Pediatrician Dr. Moriah Tarpey, who was recently hired by Southwest Health System, is concerned about the impact of COVID-19 on children.
Tarpey previously practiced pediatrics in Yakima, Washington, and in Grand Junction. She completed her residency at the University of Tennessee School of Medicine after earning her medical degree from Saint Louis University School of Medicine. She also attended college at St. Louis University and graduated summa cum laude with a dual major in biology and theology.
Tarpey responded to a Q&A from The Journal regarding the impacts and treatment of COVID-19 on children.
Parents are concerned about children contracting COVID-19. Could you explain a bit about treatment for children and what parents should be aware of?
As a pediatrician, she has been watching the statistics and case reports across the world for pediatric-specific information. Treatment in children is similar to treatment in adults in that it is symptom-based rather than a viral cure.
“The secondary harm it is causing to our educational process and pediatric mental health is unprecedented,” Tarpey said.
She explained that infection in children can range from no symptoms at all, though kids may spread virus to their family and can manifest cardiac complications despite lack of symptoms. COVID-19 can cause a rare but life-threatening illness called multisystem inflammatory syndrome in children, abbreviated MIS-C.
“Parents should be aware that this syndrome can arise several weeks after children are infected with the virus,” Tarpey said.
Symptoms in children include fever, belly pain, vomiting or diarrhea, rash, neck pain, red and/or cracked lips, red eyes, extreme tiredness, swollen hands or feet, bruising appearance to toes and swollen lymph nodes.
If a child develops these symptoms, parents should call a doctor right away.
Another consideration for children during and after COVID is return to physical activity.
“We are all working hard to get our kids enough exercise in the day. But in the setting of COVID-19 infection, there can be some circumstances in which a child should be medically cleared by a doctor before they return to high levels of aerobic activity,” Tarpey said.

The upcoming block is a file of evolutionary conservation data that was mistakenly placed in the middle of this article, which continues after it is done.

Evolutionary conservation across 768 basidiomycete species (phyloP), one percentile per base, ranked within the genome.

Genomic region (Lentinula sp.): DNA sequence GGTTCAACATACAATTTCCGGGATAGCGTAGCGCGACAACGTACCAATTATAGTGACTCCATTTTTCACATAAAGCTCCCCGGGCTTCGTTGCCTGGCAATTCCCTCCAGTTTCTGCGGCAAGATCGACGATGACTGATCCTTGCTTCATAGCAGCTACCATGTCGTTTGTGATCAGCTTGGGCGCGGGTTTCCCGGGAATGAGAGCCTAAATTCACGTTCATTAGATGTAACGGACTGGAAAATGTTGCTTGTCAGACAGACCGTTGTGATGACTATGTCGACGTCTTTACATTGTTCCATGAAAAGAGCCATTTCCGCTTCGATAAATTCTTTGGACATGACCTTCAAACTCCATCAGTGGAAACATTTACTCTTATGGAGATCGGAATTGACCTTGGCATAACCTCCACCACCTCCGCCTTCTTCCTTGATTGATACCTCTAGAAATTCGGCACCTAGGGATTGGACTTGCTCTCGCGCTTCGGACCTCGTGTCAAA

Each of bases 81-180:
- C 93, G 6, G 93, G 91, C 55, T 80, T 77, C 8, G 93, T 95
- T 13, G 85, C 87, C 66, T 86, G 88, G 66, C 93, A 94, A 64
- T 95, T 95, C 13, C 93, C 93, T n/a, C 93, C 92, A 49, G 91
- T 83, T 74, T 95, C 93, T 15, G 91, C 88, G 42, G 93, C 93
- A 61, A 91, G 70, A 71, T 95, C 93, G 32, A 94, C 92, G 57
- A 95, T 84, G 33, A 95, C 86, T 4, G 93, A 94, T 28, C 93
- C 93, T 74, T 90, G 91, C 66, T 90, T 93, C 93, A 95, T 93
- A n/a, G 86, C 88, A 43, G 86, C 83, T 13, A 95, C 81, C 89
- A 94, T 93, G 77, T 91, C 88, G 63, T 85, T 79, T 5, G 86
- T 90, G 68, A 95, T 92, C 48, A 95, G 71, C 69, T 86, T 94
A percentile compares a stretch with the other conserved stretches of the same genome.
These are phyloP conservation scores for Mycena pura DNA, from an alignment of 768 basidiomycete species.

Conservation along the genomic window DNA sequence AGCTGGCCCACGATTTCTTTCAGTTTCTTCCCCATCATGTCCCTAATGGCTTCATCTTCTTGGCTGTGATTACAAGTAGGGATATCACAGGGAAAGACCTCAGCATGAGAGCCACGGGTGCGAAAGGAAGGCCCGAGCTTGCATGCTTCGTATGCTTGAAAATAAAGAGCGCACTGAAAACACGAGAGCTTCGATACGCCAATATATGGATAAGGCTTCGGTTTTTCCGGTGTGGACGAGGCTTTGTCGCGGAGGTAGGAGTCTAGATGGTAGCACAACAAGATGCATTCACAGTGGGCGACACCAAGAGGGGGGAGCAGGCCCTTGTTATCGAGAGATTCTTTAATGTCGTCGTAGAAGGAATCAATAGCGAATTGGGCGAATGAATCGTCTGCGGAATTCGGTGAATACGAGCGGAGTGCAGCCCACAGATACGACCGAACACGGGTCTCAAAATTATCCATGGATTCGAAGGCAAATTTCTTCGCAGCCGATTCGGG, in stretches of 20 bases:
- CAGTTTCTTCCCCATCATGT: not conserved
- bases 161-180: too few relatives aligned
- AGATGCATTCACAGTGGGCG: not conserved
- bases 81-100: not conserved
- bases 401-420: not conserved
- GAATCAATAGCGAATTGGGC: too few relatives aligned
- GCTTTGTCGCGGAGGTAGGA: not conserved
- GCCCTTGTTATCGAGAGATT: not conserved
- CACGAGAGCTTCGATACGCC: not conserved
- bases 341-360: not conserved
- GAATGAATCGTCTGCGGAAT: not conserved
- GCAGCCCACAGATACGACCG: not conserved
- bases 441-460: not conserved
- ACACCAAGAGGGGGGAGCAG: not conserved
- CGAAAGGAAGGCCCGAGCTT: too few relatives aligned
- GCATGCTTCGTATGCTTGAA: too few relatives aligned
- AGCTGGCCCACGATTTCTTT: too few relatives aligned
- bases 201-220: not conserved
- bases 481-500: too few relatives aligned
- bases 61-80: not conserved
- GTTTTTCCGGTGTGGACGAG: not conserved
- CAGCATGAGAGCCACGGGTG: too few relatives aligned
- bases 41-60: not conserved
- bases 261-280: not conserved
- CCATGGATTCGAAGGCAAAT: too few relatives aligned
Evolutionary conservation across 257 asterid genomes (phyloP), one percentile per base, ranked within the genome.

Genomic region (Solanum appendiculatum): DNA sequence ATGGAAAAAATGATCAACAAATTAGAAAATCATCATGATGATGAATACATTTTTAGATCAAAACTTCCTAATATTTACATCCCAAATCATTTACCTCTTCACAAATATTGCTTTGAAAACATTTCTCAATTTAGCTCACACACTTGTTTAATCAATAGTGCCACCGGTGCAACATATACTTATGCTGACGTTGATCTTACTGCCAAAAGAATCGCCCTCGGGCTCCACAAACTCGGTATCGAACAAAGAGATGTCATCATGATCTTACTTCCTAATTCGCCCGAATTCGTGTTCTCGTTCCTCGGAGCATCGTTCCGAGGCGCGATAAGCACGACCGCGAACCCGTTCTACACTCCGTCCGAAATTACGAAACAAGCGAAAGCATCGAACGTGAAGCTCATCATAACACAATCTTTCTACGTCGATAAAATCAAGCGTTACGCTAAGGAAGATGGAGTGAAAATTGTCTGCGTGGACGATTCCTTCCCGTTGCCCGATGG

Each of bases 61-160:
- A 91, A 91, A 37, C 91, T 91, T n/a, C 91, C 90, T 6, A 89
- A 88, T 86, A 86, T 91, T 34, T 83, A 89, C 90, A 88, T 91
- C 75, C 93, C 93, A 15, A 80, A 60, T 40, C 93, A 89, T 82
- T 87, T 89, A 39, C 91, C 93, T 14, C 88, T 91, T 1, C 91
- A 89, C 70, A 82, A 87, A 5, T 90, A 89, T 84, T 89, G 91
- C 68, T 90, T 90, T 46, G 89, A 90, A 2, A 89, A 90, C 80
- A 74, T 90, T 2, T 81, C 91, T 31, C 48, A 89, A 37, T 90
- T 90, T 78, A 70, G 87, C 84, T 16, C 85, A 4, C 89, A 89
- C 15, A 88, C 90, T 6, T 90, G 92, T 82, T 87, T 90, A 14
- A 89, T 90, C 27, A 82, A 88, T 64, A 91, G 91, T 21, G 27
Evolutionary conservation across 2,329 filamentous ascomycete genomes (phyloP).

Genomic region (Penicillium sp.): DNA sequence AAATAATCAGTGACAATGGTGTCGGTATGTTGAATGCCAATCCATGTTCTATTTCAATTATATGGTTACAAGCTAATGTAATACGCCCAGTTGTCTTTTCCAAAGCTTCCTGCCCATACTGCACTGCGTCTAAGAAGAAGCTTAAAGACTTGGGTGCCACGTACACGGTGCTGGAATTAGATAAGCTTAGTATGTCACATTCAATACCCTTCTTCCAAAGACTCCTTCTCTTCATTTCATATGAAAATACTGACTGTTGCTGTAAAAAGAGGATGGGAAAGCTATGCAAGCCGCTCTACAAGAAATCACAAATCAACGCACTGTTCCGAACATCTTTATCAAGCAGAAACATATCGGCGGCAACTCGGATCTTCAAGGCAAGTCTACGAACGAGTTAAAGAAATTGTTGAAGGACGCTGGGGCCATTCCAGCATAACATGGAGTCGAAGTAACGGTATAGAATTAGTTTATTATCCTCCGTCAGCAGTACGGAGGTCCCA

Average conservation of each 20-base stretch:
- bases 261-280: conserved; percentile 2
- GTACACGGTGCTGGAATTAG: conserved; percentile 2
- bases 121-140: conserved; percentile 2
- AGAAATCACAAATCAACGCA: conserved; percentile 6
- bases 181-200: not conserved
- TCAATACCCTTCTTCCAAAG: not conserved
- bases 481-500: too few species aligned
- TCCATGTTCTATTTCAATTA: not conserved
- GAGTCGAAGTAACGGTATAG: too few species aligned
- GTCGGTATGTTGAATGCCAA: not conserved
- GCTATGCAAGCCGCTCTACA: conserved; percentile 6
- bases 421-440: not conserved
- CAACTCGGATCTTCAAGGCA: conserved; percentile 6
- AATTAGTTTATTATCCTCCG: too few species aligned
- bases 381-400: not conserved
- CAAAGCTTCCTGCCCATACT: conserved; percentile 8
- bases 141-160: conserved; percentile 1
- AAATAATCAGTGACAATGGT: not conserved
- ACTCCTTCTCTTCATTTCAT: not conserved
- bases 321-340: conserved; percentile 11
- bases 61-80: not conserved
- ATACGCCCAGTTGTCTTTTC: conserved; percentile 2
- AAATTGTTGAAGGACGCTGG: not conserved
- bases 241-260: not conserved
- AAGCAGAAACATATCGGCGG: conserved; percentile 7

She offered the following information:
Youths recovering from COVID-19 will have different paths to return to sports based on the severity of their illness. According to the Dec. 4 guidance from the American Academy of Pediatrics guidance, even children who are asymptomatic or have mild symptoms should be considered at risk for cardiac manifestations of COVID-19 related inflammation.Youths with moderate symptoms or who had a non-intensive care unit stay at a hospital should have an ECG and a cardiology consult with additional testing.Youths who have had severe COVID-19 or multisystem inflammatory syndrome in children should be restricted from exercise for three to six months and require extensive cardiac testing and cardiology clearance to return. Studies are finding significant rates of cardiovascular consequences after COVID-19 infection even in the most fit college athletes.“I feel we are really still seeing the tip of the iceberg when it comes to our understanding of this disease,” Tarpey said.
Kids are spreading COVID-19“Parents should be aware that children are developing a reputation these days for being great spreaders of COVID-19 disease,” Tarpey said.
“Doctors who take care of people dying of COVID-19 are seeing the tragic devastation and guilt that family members are facing knowing that their dying loved one’s only exposure was a child or grandchild with COVID.”
Tarpey encourages kids to wear their masks when in public.
“I know the masks are not perfect for prevention of transmission, but they really are the best thing we have now,” she said.
The COVID-19 vaccine has not been approved for youths under age 18 in the U.S. Tarpey said vaccine studies on children are expected to begin soon.
“As with any vaccine for children, I won’t be offering it to anyone else’s child until I’m fully comfortable giving it to my own children,” she said.